She tried to explain. They would have to send the paperwork to Brno, no one in their office was authorised to complete a vinkulace But then she admitted that there might be someone in their office in Vinohrady. I asked her to call and find out. After two or three phone calls, she determined that there was someone at that minute in their office at the ass end of Prague 3 – way out near the end of the number 9 tram line. In other words, back the way we had just come from, but farther out. Off we went.

“What if we get there and she’s not there anymore?”

We walked into the insurance company office at Chmelnice. It was quiet and kind of dark. “Dobrý den, we’re looking for Mrs Procházková.”

“I’m Mrs Procházková.” Jono and I looked at each other in hope and amazement – this might just work out after all.

We sat down and Mrs Procházková looked over our paperwork. And then suddenly, “What’s this? You just signed this agreement today? It won’t be in our system yet. I’m afraid I can’t do the vinkulace until the agreement is in the system.”

A calm and civilised discussion ensued. Mrs P advised us that if we encouraged our agent a bit, she would be able to get the life insurance agreement into the system within 7-10 days. Then once the agreement is in there, Mrs P will be happy to do the vinkulace on the spot for me. A reasonable result, we thought.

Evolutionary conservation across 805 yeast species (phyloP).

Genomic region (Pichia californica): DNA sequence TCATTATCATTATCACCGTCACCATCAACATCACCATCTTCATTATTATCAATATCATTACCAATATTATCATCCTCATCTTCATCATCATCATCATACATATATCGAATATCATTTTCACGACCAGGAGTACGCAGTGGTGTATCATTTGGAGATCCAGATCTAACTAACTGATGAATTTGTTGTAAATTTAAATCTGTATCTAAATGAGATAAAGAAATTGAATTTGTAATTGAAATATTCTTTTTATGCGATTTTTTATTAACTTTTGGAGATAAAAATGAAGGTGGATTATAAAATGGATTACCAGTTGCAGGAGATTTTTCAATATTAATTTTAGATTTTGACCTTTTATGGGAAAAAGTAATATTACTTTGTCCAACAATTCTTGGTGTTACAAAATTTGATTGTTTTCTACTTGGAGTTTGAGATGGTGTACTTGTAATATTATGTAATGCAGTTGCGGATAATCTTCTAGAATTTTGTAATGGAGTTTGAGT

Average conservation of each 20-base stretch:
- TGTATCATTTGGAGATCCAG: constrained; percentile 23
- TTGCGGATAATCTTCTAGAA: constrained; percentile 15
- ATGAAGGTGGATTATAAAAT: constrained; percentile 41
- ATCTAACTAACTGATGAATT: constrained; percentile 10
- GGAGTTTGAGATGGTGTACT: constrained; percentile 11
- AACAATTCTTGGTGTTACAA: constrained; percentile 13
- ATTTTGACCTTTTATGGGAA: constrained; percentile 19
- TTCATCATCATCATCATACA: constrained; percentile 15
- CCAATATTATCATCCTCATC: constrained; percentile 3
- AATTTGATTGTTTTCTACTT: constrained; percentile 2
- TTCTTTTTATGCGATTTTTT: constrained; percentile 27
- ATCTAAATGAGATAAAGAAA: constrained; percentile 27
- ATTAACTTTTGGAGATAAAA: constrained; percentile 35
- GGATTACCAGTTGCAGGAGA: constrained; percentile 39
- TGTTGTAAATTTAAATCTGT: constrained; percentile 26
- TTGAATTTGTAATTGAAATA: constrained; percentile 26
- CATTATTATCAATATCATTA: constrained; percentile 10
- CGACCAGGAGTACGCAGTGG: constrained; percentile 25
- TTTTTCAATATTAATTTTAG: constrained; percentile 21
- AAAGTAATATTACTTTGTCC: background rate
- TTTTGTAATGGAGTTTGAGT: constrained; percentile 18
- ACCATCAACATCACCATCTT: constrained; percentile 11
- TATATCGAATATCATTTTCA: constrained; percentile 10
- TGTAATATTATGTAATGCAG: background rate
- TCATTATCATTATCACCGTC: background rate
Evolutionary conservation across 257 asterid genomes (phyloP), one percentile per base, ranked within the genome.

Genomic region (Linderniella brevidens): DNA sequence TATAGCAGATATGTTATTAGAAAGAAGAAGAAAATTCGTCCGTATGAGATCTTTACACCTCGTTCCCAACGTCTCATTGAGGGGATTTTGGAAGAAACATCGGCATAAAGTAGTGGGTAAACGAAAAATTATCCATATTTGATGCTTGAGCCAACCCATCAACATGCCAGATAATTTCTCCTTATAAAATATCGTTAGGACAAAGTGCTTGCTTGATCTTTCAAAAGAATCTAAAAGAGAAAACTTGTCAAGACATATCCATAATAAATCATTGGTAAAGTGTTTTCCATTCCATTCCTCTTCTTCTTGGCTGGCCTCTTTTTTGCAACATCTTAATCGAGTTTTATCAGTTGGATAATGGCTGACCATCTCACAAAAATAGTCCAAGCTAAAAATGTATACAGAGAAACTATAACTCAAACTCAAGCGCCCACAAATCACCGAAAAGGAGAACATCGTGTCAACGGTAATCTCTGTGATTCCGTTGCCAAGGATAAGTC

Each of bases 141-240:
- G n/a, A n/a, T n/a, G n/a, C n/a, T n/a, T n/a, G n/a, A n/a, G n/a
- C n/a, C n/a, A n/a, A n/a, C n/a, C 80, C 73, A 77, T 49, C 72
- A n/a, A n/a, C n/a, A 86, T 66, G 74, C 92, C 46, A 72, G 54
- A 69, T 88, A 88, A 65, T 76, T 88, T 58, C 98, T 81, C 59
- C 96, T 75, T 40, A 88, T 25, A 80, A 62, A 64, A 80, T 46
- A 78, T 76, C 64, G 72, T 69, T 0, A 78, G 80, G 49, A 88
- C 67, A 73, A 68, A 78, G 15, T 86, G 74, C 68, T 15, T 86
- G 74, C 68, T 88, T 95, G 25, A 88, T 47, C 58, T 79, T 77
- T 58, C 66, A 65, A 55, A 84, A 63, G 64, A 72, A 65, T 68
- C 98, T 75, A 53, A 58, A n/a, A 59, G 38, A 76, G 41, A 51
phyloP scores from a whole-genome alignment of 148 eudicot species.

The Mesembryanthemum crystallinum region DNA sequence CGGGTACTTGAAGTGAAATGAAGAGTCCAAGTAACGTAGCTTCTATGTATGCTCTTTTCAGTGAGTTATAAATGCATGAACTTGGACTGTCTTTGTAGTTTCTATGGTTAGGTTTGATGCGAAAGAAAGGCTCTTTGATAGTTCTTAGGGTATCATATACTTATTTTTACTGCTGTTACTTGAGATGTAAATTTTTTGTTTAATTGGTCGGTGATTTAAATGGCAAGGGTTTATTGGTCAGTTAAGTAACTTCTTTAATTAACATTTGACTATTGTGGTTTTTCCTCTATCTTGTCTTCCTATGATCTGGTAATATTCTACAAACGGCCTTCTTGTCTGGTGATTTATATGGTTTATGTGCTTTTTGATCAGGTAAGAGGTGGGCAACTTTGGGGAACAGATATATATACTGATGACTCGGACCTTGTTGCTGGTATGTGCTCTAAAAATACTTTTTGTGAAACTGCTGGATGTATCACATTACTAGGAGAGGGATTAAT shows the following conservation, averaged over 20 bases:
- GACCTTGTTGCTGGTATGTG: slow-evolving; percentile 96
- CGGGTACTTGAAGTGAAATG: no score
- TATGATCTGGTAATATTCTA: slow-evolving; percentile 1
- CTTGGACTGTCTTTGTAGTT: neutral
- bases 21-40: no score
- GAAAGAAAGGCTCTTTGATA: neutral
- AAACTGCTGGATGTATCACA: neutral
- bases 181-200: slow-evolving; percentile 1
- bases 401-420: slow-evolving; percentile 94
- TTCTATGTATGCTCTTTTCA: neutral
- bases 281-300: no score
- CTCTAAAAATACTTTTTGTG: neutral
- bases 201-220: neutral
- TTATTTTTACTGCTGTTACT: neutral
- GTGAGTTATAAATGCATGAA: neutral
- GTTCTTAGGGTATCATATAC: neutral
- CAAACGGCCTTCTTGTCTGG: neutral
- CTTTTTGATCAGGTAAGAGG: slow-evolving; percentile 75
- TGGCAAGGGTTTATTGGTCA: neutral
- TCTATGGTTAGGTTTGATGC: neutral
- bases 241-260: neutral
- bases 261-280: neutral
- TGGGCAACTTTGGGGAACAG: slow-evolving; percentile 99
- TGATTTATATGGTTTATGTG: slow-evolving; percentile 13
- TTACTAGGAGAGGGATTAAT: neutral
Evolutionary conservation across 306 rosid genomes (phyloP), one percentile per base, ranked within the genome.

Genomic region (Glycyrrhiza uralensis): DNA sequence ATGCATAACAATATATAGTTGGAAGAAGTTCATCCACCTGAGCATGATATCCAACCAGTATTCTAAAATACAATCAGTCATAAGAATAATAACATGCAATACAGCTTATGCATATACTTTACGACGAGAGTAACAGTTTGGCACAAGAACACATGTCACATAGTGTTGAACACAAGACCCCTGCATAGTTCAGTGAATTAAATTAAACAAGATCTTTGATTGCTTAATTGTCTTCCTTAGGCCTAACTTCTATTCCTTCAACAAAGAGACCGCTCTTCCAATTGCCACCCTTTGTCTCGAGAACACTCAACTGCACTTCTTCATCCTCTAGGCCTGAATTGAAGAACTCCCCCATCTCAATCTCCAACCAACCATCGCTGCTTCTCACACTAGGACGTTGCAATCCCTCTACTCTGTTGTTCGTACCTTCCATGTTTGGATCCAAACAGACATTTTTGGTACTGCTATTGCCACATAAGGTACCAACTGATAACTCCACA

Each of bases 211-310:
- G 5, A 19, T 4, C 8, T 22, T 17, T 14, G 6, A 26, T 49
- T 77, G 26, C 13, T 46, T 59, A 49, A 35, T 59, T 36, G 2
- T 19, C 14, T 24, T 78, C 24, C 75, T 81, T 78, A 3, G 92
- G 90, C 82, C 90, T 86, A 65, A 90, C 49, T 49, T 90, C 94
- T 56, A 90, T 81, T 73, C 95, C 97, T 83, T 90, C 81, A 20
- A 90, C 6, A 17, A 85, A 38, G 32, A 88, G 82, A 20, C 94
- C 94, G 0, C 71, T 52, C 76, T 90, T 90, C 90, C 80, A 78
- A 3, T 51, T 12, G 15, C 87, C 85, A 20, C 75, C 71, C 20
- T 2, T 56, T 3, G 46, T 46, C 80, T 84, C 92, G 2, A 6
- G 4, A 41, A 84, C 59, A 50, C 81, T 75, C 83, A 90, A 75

About 20 minutes after we had left Mrs P, Jono got into a taxi and I stood waving him off as he headed for the airport.

Oh, and Filip and I agreed to meet at the flat for handover this Wednesday.


Friday, 30 May 2008

I am not saying that I won’t be writing at all; it’s just that I want to explain why my posts may be few and infrequent. Bottom line: I’m busy.

I have a new job, which I officially start on 1 July. However I am already getting my feet wet and, as I am not tall, the water is lapping at my ass. I have been to Berlin for meetings and I think I am going to Warsaw for a party in a few weeks’ time. All this whilst I remain not quite discontentedly in my old job until 30 June.

I am also trying to arrange a mortgage and to keep up with some of my friends. And the weather has turned beautiful and warm, which gives me even less incentive to stay inside at my computer.

Thank you for reading my blog. I will be back…

Max is away

Wednesday, 30 April 2008

phu quoc

self-portrait in shadow

Saturday, 26 April 2008

self-portrait in shadow

Athens, Greece, October 2007

Who put the ‘fun’ in funeral?

Thursday, 17 April 2008

funeral hat

It’s hard to believe that it’s been nearly 3 years since Jarda killed himself. I didn’t deal with his death very well, I have since realised. And last week another Jarda killed himself and everything has been stirred up.

The first Jarda had been my husband, although we had already been divorced for 6 years when he did himself in. The second Jarda was an acquaintance, a very close friend of a friend of mine, and I saw him often in our mutual friend’s pub.